Ten Things You May Not Know About Royal Births
Congratulations to The Duke and Duchess of Cambridge who are now proud parents of Princess Charlotte Elizabeth Diana, born on Saturday 2nd May, a beautiful baby sister for Prince George.
By historical standards Princess Charlotte’s birth was very modern, straightforward and conventional.
Things haven’t always been like this so we have listed 10 facts that you may not know about royal births.
1: The fountains in Trafalgar Square had their water dyed blue when Prince Charles was born on 14th November 1948.
2: Later in December of the same year when Prince Charles was christened, in Buckingham Palace’s music room, water from the river Jordan was used, a royal tradition thought to date back to the time of Richard I.
3: In times past, royal households employed a wet nurse and a cradle rocker to help with a royal infant. Henry VIII had two official cradle rockers, each was paid the sum of £3 a year for this service!
4: The present Duke of Edinburgh, Prince Philip, was born on the isle of Corfu in 1921 – on a kitchen table!
5: The name Charlotte is expected to become popular for little girls born this year and was chosen by the royals as it is the female version of Charles, but it also has a long royal history dating back to the 18th century when George III’s queen was called Charlotte.
6: Royal births need to be registered like any other baby, but the big difference is that royal baby births require the home secretary to notify the Lord Mayor of London among other officials.
7: Princess Charlotte was born in the private Lindo Wing of London’s St Mary’s Hospital, but the practice of a royal heir to the throne being born in hospital is a fairly recent thing. Charlotte’s dad Prince William was the first royal heir ever to be born in hospital, on 21 June 1982. The Queen was born at home in her parents Burton Street house in Mayfair, while Prince Charles was born at Buckingham Palace.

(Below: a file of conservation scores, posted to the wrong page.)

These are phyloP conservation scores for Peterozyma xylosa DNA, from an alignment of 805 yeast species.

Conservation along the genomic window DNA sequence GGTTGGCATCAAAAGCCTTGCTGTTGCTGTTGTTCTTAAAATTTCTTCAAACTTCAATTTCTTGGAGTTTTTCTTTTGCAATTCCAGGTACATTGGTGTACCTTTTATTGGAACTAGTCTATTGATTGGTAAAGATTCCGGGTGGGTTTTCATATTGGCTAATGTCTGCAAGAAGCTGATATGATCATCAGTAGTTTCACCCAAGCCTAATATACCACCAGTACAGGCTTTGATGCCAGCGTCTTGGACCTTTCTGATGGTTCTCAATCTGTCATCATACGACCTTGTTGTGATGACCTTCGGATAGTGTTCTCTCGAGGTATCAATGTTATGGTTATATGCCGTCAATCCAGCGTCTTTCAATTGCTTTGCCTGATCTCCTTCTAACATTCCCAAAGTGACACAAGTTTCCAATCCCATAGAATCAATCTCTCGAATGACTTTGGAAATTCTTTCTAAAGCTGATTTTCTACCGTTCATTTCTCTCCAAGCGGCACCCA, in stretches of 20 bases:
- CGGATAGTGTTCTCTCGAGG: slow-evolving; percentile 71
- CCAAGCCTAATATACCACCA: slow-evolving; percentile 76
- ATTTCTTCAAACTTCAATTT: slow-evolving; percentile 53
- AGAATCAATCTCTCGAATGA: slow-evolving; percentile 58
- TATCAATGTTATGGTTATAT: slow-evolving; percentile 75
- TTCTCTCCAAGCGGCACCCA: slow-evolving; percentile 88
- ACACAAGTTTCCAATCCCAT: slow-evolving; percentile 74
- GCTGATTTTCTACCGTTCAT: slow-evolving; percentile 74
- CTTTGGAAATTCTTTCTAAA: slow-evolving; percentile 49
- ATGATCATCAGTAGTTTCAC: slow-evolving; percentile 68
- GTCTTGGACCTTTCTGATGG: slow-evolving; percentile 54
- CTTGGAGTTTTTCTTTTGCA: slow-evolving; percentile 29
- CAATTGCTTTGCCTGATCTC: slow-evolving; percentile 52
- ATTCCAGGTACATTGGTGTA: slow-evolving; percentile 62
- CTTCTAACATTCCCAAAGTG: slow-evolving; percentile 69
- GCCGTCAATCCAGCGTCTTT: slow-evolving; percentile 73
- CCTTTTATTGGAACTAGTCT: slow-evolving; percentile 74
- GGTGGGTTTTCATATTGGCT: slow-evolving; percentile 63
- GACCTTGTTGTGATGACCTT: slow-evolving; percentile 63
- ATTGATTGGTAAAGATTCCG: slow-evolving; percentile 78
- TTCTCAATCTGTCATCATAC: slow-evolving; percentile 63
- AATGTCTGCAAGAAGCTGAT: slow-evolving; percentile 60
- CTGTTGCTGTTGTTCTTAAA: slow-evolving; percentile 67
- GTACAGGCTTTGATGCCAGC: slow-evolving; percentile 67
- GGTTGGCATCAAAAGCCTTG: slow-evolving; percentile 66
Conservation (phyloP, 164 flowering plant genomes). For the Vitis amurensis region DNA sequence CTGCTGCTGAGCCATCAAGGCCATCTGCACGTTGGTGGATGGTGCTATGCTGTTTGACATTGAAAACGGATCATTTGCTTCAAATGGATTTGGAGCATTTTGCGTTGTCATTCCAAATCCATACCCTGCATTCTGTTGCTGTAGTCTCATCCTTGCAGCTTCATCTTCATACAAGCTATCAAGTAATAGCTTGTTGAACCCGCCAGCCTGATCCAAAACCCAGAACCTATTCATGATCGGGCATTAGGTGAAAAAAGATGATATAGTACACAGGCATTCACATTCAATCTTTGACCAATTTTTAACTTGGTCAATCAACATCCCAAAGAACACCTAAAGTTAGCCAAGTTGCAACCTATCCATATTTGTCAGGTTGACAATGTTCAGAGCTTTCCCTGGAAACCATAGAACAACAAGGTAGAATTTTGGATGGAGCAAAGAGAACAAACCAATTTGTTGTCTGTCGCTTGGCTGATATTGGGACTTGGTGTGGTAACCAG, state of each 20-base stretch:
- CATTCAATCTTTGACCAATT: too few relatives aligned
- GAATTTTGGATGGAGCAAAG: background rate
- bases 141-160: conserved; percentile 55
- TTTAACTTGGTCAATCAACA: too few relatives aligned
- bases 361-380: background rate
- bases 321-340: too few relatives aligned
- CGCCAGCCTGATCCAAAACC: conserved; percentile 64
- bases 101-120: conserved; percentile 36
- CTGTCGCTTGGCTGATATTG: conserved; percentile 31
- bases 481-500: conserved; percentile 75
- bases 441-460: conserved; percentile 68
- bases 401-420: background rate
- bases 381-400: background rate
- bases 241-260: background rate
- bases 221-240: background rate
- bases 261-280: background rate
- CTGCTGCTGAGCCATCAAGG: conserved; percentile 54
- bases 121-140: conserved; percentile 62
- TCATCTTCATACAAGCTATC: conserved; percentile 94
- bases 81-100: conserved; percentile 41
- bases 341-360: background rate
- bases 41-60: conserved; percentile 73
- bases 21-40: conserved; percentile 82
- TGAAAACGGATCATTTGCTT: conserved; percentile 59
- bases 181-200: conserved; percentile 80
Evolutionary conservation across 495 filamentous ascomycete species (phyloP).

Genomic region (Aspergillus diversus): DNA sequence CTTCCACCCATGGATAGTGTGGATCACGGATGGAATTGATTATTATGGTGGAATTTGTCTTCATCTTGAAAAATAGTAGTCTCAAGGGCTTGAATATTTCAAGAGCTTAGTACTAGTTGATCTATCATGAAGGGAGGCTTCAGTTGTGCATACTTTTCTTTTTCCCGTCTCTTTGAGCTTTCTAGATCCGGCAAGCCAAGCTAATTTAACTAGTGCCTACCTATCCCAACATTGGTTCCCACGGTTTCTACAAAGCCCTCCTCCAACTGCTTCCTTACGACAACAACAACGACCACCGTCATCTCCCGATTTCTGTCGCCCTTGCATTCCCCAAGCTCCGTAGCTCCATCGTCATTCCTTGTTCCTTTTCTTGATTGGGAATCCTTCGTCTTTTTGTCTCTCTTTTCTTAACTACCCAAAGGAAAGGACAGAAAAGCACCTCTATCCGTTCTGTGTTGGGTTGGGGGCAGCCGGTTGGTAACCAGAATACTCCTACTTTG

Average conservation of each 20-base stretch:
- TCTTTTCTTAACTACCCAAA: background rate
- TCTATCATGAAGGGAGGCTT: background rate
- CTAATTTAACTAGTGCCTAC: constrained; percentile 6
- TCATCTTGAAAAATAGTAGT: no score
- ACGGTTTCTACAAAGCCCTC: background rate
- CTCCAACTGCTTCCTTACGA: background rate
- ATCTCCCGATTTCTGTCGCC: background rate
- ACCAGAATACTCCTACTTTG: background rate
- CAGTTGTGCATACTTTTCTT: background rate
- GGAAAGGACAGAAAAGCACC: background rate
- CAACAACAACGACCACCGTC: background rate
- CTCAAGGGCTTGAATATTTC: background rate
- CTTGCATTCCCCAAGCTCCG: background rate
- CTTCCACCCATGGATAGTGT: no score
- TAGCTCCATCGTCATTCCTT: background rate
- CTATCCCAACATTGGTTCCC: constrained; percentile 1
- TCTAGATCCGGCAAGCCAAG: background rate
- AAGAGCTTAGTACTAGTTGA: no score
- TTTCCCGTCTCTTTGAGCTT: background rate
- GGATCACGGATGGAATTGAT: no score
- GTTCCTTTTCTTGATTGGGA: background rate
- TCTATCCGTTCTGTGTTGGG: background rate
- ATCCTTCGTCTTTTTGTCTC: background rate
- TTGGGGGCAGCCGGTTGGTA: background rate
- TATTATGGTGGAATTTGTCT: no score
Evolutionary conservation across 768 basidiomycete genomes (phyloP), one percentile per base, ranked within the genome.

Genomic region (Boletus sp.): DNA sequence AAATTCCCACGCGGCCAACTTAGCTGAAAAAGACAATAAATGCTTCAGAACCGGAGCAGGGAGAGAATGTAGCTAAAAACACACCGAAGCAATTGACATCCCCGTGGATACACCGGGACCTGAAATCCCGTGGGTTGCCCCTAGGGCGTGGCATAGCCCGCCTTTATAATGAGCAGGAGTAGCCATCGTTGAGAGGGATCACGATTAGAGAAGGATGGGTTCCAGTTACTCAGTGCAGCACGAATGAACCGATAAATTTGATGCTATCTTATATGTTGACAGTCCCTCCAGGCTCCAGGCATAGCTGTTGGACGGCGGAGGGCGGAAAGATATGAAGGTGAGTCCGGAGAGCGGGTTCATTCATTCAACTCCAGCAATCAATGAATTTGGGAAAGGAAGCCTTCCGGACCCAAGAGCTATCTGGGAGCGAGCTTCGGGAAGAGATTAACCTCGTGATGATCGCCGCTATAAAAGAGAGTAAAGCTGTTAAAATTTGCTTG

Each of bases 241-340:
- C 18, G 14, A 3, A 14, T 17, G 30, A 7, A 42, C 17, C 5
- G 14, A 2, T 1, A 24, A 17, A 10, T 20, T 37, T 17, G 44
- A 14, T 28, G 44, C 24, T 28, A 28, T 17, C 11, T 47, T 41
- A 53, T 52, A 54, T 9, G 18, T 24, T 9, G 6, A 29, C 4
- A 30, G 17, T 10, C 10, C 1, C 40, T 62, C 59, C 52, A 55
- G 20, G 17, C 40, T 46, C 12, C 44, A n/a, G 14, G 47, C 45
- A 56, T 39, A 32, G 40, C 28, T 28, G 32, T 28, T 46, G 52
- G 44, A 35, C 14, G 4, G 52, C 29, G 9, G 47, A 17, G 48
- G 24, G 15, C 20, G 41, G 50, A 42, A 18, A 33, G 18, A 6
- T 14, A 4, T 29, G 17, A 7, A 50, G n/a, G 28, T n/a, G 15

8: Princess Diana did not use pain control throughout her 16 hour labour when she gave birth to Prince William, unlike Queen Victoria who inhaled chloroform during the birth of her eighth baby, Prince Leopold, in 1853.
9: Royal births are celebrated with a 41 gun salute.
10: When baby Charlotte is christened the robe will be a copy of one that has been used since 1841 that was made for Queen Victoria’s eldest daughter, in fine Honiton lace lined with white satin, an exact replica was first used for Prince George’s christening on 23 October 2013.
image: CC0 Public Domain
Summer’s most special event
The royal christening is likely to takes place this summer, although no date or venue has been confirmed yet. Charlotte’s big brother, Prince George was christened in the Chapel Royal at St James’s Palace, which is the most likely venue, but other recent royal christenings have also been performed in the Music Room at Buckingham Palace.
We are all sure to watch with interest, and like any special event or celebration, part of our interest will be in the outfits that everyone wears – who will be best dressed and will there be any fashion faux pas?
Do you have a special event planned this summer?
Summer is the most popular time to plan an event or special occasion, and when you are invited to an event, part of the fun is looking for something special to wear.
Top tip: when choosing an outfit, it is wise to go for something that looks stunning but that is also adaptable and comfortable to wear, as most events will involve eating, drinking and perhaps dancing. Always remember that if you feel comfortable, you are more likely to look great too.